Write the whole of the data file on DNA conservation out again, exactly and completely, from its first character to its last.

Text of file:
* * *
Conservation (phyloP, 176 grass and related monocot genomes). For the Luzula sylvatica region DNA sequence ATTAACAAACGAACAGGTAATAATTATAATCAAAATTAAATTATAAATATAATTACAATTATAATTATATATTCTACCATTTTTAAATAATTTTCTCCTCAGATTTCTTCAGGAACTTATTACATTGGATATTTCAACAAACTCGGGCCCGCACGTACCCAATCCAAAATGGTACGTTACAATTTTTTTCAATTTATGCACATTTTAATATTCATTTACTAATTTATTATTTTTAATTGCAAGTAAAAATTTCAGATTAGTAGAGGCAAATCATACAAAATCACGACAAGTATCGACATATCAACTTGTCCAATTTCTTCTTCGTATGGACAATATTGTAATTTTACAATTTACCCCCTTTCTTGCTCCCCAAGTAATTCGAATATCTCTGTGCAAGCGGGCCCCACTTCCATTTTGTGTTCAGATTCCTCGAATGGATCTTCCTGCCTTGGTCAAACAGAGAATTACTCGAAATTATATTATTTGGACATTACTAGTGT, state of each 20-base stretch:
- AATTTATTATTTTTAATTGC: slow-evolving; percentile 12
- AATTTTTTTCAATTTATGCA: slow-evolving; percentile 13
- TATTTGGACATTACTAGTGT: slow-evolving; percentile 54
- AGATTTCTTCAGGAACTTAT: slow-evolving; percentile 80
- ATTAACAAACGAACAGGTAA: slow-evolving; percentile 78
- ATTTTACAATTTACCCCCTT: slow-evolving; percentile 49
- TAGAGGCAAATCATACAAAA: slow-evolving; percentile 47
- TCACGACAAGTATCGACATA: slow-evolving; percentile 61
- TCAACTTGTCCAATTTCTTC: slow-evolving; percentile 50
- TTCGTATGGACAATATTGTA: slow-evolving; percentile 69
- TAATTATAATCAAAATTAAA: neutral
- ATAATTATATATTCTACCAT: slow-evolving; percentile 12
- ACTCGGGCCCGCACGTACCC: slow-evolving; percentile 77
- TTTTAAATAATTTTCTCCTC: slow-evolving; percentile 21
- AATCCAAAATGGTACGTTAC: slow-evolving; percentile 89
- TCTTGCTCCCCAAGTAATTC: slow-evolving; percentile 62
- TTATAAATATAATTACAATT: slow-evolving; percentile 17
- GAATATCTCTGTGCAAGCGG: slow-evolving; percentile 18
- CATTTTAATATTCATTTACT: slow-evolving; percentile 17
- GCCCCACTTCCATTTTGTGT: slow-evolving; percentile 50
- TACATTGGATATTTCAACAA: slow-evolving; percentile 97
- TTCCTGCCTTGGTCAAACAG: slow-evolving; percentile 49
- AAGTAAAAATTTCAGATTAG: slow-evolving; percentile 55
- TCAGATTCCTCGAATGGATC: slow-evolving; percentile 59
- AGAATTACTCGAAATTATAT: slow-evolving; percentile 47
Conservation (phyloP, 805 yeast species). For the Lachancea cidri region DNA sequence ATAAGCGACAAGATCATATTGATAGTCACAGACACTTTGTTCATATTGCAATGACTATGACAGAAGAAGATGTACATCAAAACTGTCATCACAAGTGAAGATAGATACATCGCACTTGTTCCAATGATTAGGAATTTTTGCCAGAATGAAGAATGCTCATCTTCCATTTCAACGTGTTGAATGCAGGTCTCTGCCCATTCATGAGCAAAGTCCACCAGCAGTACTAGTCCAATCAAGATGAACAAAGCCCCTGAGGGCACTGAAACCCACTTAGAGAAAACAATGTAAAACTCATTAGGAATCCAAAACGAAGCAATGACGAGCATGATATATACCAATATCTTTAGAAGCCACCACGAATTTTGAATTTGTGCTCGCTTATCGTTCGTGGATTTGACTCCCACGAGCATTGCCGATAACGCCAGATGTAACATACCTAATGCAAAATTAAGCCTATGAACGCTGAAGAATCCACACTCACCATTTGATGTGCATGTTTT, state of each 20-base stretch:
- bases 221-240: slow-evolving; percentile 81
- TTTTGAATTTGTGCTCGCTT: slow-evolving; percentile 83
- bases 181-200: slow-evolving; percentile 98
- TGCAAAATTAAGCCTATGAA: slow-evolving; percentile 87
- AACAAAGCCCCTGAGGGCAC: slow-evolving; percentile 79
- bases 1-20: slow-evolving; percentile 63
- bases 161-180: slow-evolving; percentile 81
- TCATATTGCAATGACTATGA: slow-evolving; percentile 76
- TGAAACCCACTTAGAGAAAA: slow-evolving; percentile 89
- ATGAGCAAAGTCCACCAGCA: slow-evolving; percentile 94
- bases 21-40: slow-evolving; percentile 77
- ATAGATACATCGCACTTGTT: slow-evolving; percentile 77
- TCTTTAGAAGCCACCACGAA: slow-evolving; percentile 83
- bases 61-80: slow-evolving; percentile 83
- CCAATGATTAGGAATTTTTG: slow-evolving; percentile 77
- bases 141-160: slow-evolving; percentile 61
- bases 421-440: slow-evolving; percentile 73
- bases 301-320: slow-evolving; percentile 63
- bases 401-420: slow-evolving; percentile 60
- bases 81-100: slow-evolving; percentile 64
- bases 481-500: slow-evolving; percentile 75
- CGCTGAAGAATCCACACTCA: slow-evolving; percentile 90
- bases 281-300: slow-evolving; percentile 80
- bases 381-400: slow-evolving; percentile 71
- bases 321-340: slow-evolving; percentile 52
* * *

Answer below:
Conservation (phyloP, 176 grass and related monocot genomes). For the Luzula sylvatica region DNA sequence ATTAACAAACGAACAGGTAATAATTATAATCAAAATTAAATTATAAATATAATTACAATTATAATTATATATTCTACCATTTTTAAATAATTTTCTCCTCAGATTTCTTCAGGAACTTATTACATTGGATATTTCAACAAACTCGGGCCCGCACGTACCCAATCCAAAATGGTACGTTACAATTTTTTTCAATTTATGCACATTTTAATATTCATTTACTAATTTATTATTTTTAATTGCAAGTAAAAATTTCAGATTAGTAGAGGCAAATCATACAAAATCACGACAAGTATCGACATATCAACTTGTCCAATTTCTTCTTCGTATGGACAATATTGTAATTTTACAATTTACCCCCTTTCTTGCTCCCCAAGTAATTCGAATATCTCTGTGCAAGCGGGCCCCACTTCCATTTTGTGTTCAGATTCCTCGAATGGATCTTCCTGCCTTGGTCAAACAGAGAATTACTCGAAATTATATTATTTGGACATTACTAGTGT, state of each 20-base stretch:
- AATTTATTATTTTTAATTGC: slow-evolving; percentile 12
- AATTTTTTTCAATTTATGCA: slow-evolving; percentile 13
- TATTTGGACATTACTAGTGT: slow-evolving; percentile 54
- AGATTTCTTCAGGAACTTAT: slow-evolving; percentile 80
- ATTAACAAACGAACAGGTAA: slow-evolving; percentile 78
- ATTTTACAATTTACCCCCTT: slow-evolving; percentile 49
- TAGAGGCAAATCATACAAAA: slow-evolving; percentile 47
- TCACGACAAGTATCGACATA: slow-evolving; percentile 61
- TCAACTTGTCCAATTTCTTC: slow-evolving; percentile 50
- TTCGTATGGACAATATTGTA: slow-evolving; percentile 69
- TAATTATAATCAAAATTAAA: neutral
- ATAATTATATATTCTACCAT: slow-evolving; percentile 12
- ACTCGGGCCCGCACGTACCC: slow-evolving; percentile 77
- TTTTAAATAATTTTCTCCTC: slow-evolving; percentile 21
- AATCCAAAATGGTACGTTAC: slow-evolving; percentile 89
- TCTTGCTCCCCAAGTAATTC: slow-evolving; percentile 62
- TTATAAATATAATTACAATT: slow-evolving; percentile 17
- GAATATCTCTGTGCAAGCGG: slow-evolving; percentile 18
- CATTTTAATATTCATTTACT: slow-evolving; percentile 17
- GCCCCACTTCCATTTTGTGT: slow-evolving; percentile 50
- TACATTGGATATTTCAACAA: slow-evolving; percentile 97
- TTCCTGCCTTGGTCAAACAG: slow-evolving; percentile 49
- AAGTAAAAATTTCAGATTAG: slow-evolving; percentile 55
- TCAGATTCCTCGAATGGATC: slow-evolving; percentile 59
- AGAATTACTCGAAATTATAT: slow-evolving; percentile 47
Conservation (phyloP, 805 yeast species). For the Lachancea cidri region DNA sequence ATAAGCGACAAGATCATATTGATAGTCACAGACACTTTGTTCATATTGCAATGACTATGACAGAAGAAGATGTACATCAAAACTGTCATCACAAGTGAAGATAGATACATCGCACTTGTTCCAATGATTAGGAATTTTTGCCAGAATGAAGAATGCTCATCTTCCATTTCAACGTGTTGAATGCAGGTCTCTGCCCATTCATGAGCAAAGTCCACCAGCAGTACTAGTCCAATCAAGATGAACAAAGCCCCTGAGGGCACTGAAACCCACTTAGAGAAAACAATGTAAAACTCATTAGGAATCCAAAACGAAGCAATGACGAGCATGATATATACCAATATCTTTAGAAGCCACCACGAATTTTGAATTTGTGCTCGCTTATCGTTCGTGGATTTGACTCCCACGAGCATTGCCGATAACGCCAGATGTAACATACCTAATGCAAAATTAAGCCTATGAACGCTGAAGAATCCACACTCACCATTTGATGTGCATGTTTT, state of each 20-base stretch:
- bases 221-240: slow-evolving; percentile 81
- TTTTGAATTTGTGCTCGCTT: slow-evolving; percentile 83
- bases 181-200: slow-evolving; percentile 98
- TGCAAAATTAAGCCTATGAA: slow-evolving; percentile 87
- AACAAAGCCCCTGAGGGCAC: slow-evolving; percentile 79
- bases 1-20: slow-evolving; percentile 63
- bases 161-180: slow-evolving; percentile 81
- TCATATTGCAATGACTATGA: slow-evolving; percentile 76
- TGAAACCCACTTAGAGAAAA: slow-evolving; percentile 89
- ATGAGCAAAGTCCACCAGCA: slow-evolving; percentile 94
- bases 21-40: slow-evolving; percentile 77
- ATAGATACATCGCACTTGTT: slow-evolving; percentile 77
- TCTTTAGAAGCCACCACGAA: slow-evolving; percentile 83
- bases 61-80: slow-evolving; percentile 83
- CCAATGATTAGGAATTTTTG: slow-evolving; percentile 77
- bases 141-160: slow-evolving; percentile 61
- bases 421-440: slow-evolving; percentile 73
- bases 301-320: slow-evolving; percentile 63
- bases 401-420: slow-evolving; percentile 60
- bases 81-100: slow-evolving; percentile 64
- bases 481-500: slow-evolving; percentile 75
- CGCTGAAGAATCCACACTCA: slow-evolving; percentile 90
- bases 281-300: slow-evolving; percentile 80
- bases 381-400: slow-evolving; percentile 71
- bases 321-340: slow-evolving; percentile 52